Flat tour

A quick tour of Anna’s flat:

She lives on the top floor and there is no elevator… just several combinations of 7 steps, 7 steps, 3 steps. (Why would we know the numbers? Because it’s helpful when navigating the stairs when the power is out. Trust me.)

Approaching Anna's flat

Her sweet little kitchen is complete with a water filter, of course, and two gas burners sitting on the countertop. (Again, crucial for cooking when the electricity is out!)

The kitchen

But when all is well, she can also use her coffeemaker, microwave and toaster oven. I worry about the fridge as the power goes on and off…can’t be good for it.


Back to the kitchen and looking straight across: storage. The entrance door is seen on the left and the red chair marks the edge of the living room.

Storage unit

Living room. The door to the left is Anna’s bedroom. And the door to the right is the bathroom.

Living room

The bathroom is long and narrow with the toilet at the far end, the shower on the wall midway, and the sink closest to the door. The drain for the shower is under the sink.


The bedroom. Bed with storage underneath.




Armoire (?) holding all of her clothes.


The nice warm roof is right outside her door. Laundry area.

Laundry room

On a clear day (which were rare!) we caught a glimpse of the mountains in the distance. But closer, we observed chickens on one rooftop. Family meals in the warmth of the sun.

Picnic on the roof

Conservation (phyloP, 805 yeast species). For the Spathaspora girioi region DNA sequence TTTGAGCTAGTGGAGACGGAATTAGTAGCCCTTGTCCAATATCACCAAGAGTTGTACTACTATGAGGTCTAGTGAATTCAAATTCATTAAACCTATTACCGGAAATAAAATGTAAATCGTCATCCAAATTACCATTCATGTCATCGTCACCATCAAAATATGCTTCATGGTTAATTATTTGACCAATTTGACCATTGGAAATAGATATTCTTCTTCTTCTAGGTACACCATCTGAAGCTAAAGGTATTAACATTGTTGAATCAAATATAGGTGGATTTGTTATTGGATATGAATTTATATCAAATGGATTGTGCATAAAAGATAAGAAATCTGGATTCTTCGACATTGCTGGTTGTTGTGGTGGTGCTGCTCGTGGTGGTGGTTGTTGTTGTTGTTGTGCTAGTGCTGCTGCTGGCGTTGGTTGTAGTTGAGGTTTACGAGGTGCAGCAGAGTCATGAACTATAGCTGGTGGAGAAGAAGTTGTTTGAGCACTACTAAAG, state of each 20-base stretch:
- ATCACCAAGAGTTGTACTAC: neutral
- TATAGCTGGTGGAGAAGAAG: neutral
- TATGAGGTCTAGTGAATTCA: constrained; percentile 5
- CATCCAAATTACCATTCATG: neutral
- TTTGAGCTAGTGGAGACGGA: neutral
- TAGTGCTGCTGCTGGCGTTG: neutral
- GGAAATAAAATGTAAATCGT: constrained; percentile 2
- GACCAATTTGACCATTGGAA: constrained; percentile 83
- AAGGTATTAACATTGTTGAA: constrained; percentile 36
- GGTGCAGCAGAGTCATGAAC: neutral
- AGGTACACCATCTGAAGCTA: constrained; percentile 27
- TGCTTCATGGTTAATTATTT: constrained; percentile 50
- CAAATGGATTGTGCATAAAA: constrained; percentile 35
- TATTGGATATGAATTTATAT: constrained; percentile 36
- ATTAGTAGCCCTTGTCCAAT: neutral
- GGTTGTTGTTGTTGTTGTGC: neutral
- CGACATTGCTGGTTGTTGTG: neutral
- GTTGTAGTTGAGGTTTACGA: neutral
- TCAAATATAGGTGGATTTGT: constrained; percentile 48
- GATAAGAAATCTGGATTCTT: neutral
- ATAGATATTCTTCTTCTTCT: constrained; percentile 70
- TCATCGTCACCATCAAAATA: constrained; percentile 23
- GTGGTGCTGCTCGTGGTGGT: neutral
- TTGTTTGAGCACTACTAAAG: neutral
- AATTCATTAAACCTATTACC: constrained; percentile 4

And directly beyond the hanging laundry is the zoo. You might be able to see the monkeys in the cage…and behind them are tigers. It was startling to first hear the roars while sitting inside Anna’s flat.

View to the zoo

A daily routine is to climb up one more ladder and check the water level in the tank. The last thing you want is to be all lathered and have no water to rinse!

Checking the water level

All in all, it’s a perfect flat for Anna. Not too big. Not too small.



  1. Thanks, Dad, for the picture of my disorganized closet for the world to see. Honestly, it never looks that messy unless I’m grabbing/shoving clothes in it when I’m not living at home trying to keep up with my parents.

  2. Interesting! It’s not bad. But water tank is not pleasant of course. Do they use it always or only when central water supply doesn’t work?

  3. It’s either that or collecting rain water in buckets… and it only rains during monsoon. There is a ground tank where water from the city will come in at best every other day for a couple of hours. There is a pump to get it up to the roof. Makes life interesting for sure.

  4. Anna just to set the record straight, the photos of your were taken using our camera but not by me.

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